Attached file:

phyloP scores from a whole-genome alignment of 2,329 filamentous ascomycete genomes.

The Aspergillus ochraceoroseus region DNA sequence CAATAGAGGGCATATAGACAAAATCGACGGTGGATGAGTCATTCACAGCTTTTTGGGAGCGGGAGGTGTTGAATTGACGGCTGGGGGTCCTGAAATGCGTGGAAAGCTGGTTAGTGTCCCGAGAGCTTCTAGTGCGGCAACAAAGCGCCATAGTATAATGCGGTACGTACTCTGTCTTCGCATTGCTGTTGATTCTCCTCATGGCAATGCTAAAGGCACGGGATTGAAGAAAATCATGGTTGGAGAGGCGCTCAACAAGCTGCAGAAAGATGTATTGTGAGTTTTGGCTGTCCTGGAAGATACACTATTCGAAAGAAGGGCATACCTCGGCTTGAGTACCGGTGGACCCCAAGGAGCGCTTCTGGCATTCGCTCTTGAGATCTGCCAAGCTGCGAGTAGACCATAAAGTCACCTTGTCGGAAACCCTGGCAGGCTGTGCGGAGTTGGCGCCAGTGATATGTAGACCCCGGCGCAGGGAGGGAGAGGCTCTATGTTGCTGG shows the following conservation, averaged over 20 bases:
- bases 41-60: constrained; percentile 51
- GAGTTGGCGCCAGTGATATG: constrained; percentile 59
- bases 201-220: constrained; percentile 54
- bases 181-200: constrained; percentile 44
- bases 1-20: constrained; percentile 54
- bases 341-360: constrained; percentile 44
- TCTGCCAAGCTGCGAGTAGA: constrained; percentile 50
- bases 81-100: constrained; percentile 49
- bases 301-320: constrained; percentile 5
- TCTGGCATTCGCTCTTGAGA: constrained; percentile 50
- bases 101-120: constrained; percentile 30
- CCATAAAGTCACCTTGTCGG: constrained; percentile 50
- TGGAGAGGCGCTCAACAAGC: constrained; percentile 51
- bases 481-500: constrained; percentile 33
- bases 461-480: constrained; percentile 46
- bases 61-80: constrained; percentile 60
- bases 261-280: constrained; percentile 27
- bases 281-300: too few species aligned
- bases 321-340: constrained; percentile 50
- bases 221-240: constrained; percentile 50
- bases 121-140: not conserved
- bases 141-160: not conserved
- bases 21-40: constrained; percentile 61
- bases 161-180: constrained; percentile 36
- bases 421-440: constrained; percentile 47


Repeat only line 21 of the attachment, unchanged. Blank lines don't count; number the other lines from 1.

- bases 321-340: constrained; percentile 50